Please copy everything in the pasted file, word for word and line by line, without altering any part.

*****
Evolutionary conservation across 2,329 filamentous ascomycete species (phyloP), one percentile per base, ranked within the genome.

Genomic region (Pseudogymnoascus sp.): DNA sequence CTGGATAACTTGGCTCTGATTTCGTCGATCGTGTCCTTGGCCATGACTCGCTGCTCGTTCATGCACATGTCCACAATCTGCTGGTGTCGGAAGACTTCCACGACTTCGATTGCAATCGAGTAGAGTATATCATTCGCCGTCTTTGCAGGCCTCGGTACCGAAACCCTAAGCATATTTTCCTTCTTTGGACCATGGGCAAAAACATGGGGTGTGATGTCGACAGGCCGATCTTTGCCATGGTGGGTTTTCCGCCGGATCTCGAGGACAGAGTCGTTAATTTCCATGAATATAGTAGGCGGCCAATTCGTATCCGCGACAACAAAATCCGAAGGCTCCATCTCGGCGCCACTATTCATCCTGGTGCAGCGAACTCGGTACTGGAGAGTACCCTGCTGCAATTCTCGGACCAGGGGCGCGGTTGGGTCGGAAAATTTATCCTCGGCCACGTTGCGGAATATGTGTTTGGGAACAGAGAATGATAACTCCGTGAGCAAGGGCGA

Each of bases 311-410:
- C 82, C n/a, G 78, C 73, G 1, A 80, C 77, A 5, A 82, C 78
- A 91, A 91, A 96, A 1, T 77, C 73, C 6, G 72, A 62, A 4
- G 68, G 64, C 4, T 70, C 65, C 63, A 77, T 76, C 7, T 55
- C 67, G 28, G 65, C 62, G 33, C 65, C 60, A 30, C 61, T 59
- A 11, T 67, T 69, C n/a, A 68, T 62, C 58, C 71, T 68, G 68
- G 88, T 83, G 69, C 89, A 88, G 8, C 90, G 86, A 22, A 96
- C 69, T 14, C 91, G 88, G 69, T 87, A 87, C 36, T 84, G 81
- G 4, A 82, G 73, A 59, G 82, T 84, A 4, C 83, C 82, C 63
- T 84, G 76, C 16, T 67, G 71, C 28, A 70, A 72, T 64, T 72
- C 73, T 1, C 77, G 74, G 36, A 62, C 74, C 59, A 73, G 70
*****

Evolutionary conservation across 2,329 filamentous ascomycete species (phyloP), one percentile per base, ranked within the genome.

Genomic region (Pseudogymnoascus sp.): DNA sequence CTGGATAACTTGGCTCTGATTTCGTCGATCGTGTCCTTGGCCATGACTCGCTGCTCGTTCATGCACATGTCCACAATCTGCTGGTGTCGGAAGACTTCCACGACTTCGATTGCAATCGAGTAGAGTATATCATTCGCCGTCTTTGCAGGCCTCGGTACCGAAACCCTAAGCATATTTTCCTTCTTTGGACCATGGGCAAAAACATGGGGTGTGATGTCGACAGGCCGATCTTTGCCATGGTGGGTTTTCCGCCGGATCTCGAGGACAGAGTCGTTAATTTCCATGAATATAGTAGGCGGCCAATTCGTATCCGCGACAACAAAATCCGAAGGCTCCATCTCGGCGCCACTATTCATCCTGGTGCAGCGAACTCGGTACTGGAGAGTACCCTGCTGCAATTCTCGGACCAGGGGCGCGGTTGGGTCGGAAAATTTATCCTCGGCCACGTTGCGGAATATGTGTTTGGGAACAGAGAATGATAACTCCGTGAGCAAGGGCGA

Each of bases 311-410:
- C 82, C n/a, G 78, C 73, G 1, A 80, C 77, A 5, A 82, C 78
- A 91, A 91, A 96, A 1, T 77, C 73, C 6, G 72, A 62, A 4
- G 68, G 64, C 4, T 70, C 65, C 63, A 77, T 76, C 7, T 55
- C 67, G 28, G 65, C 62, G 33, C 65, C 60, A 30, C 61, T 59
- A 11, T 67, T 69, C n/a, A 68, T 62, C 58, C 71, T 68, G 68
- G 88, T 83, G 69, C 89, A 88, G 8, C 90, G 86, A 22, A 96
- C 69, T 14, C 91, G 88, G 69, T 87, A 87, C 36, T 84, G 81
- G 4, A 82, G 73, A 59, G 82, T 84, A 4, C 83, C 82, C 63
- T 84, G 76, C 16, T 67, G 71, C 28, A 70, A 72, T 64, T 72
- C 73, T 1, C 77, G 74, G 36, A 62, C 74, C 59, A 73, G 70